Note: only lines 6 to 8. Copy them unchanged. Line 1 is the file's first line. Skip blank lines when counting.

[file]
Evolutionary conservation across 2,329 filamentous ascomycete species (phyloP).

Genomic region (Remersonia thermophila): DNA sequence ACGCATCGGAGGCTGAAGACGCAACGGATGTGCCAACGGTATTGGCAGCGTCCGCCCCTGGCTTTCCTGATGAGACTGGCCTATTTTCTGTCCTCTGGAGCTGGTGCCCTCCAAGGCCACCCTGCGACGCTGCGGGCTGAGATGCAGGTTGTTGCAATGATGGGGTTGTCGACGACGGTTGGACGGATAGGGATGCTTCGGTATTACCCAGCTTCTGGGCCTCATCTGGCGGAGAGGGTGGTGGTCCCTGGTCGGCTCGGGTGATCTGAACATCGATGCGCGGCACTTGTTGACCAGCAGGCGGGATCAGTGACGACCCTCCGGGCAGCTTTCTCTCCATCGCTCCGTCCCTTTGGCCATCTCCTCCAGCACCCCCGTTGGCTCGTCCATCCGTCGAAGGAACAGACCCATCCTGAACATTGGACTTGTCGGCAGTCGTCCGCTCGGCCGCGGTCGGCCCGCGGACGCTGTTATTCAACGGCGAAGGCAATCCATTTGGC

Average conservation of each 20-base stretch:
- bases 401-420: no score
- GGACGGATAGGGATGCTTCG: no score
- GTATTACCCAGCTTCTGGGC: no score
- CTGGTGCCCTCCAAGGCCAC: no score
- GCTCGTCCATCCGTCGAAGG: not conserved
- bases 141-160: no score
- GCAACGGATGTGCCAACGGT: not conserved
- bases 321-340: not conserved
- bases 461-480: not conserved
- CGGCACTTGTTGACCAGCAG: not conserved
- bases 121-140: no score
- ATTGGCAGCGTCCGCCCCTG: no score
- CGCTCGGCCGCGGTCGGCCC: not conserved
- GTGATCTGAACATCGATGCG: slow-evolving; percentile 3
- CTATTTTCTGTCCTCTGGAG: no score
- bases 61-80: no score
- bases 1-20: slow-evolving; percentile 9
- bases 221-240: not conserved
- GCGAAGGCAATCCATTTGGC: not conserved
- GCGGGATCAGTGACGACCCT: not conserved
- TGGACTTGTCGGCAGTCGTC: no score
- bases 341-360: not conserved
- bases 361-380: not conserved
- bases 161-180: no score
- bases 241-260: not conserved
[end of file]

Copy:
- GTATTACCCAGCTTCTGGGC: no score
- CTGGTGCCCTCCAAGGCCAC: no score
- GCTCGTCCATCCGTCGAAGG: not conserved